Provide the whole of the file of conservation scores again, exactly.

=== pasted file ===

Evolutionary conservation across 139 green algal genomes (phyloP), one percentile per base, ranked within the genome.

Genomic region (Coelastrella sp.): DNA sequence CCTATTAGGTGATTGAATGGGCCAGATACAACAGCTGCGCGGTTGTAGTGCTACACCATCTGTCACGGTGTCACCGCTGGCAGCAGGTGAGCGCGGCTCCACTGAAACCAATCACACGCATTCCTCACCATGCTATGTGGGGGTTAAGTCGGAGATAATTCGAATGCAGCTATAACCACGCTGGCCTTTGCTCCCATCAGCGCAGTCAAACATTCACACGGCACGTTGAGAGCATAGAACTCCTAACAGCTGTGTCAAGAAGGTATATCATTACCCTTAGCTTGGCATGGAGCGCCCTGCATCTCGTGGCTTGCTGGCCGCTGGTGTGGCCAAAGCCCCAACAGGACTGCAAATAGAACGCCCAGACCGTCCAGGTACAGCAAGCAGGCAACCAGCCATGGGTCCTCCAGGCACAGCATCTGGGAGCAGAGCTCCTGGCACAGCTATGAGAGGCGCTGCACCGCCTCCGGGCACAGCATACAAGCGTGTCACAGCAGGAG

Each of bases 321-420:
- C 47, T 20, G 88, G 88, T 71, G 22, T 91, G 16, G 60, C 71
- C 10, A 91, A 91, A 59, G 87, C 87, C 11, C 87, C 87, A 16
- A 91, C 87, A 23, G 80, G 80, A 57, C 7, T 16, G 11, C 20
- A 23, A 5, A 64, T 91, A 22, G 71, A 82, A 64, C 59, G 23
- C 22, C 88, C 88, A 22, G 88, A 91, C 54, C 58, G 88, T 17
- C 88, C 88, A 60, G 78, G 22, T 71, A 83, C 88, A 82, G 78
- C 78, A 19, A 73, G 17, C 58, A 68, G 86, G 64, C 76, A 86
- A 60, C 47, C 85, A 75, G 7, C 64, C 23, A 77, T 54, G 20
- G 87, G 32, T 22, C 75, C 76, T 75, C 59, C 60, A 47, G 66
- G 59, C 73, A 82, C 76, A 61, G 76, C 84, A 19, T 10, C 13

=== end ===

Evolutionary conservation across 139 green algal genomes (phyloP), one percentile per base, ranked within the genome.

Genomic region (Coelastrella sp.): DNA sequence CCTATTAGGTGATTGAATGGGCCAGATACAACAGCTGCGCGGTTGTAGTGCTACACCATCTGTCACGGTGTCACCGCTGGCAGCAGGTGAGCGCGGCTCCACTGAAACCAATCACACGCATTCCTCACCATGCTATGTGGGGGTTAAGTCGGAGATAATTCGAATGCAGCTATAACCACGCTGGCCTTTGCTCCCATCAGCGCAGTCAAACATTCACACGGCACGTTGAGAGCATAGAACTCCTAACAGCTGTGTCAAGAAGGTATATCATTACCCTTAGCTTGGCATGGAGCGCCCTGCATCTCGTGGCTTGCTGGCCGCTGGTGTGGCCAAAGCCCCAACAGGACTGCAAATAGAACGCCCAGACCGTCCAGGTACAGCAAGCAGGCAACCAGCCATGGGTCCTCCAGGCACAGCATCTGGGAGCAGAGCTCCTGGCACAGCTATGAGAGGCGCTGCACCGCCTCCGGGCACAGCATACAAGCGTGTCACAGCAGGAG

Each of bases 321-420:
- C 47, T 20, G 88, G 88, T 71, G 22, T 91, G 16, G 60, C 71
- C 10, A 91, A 91, A 59, G 87, C 87, C 11, C 87, C 87, A 16
- A 91, C 87, A 23, G 80, G 80, A 57, C 7, T 16, G 11, C 20
- A 23, A 5, A 64, T 91, A 22, G 71, A 82, A 64, C 59, G 23
- C 22, C 88, C 88, A 22, G 88, A 91, C 54, C 58, G 88, T 17
- C 88, C 88, A 60, G 78, G 22, T 71, A 83, C 88, A 82, G 78
- C 78, A 19, A 73, G 17, C 58, A 68, G 86, G 64, C 76, A 86
- A 60, C 47, C 85, A 75, G 7, C 64, C 23, A 77, T 54, G 20
- G 87, G 32, T 22, C 75, C 76, T 75, C 59, C 60, A 47, G 66
- G 59, C 73, A 82, C 76, A 61, G 76, C 84, A 19, T 10, C 13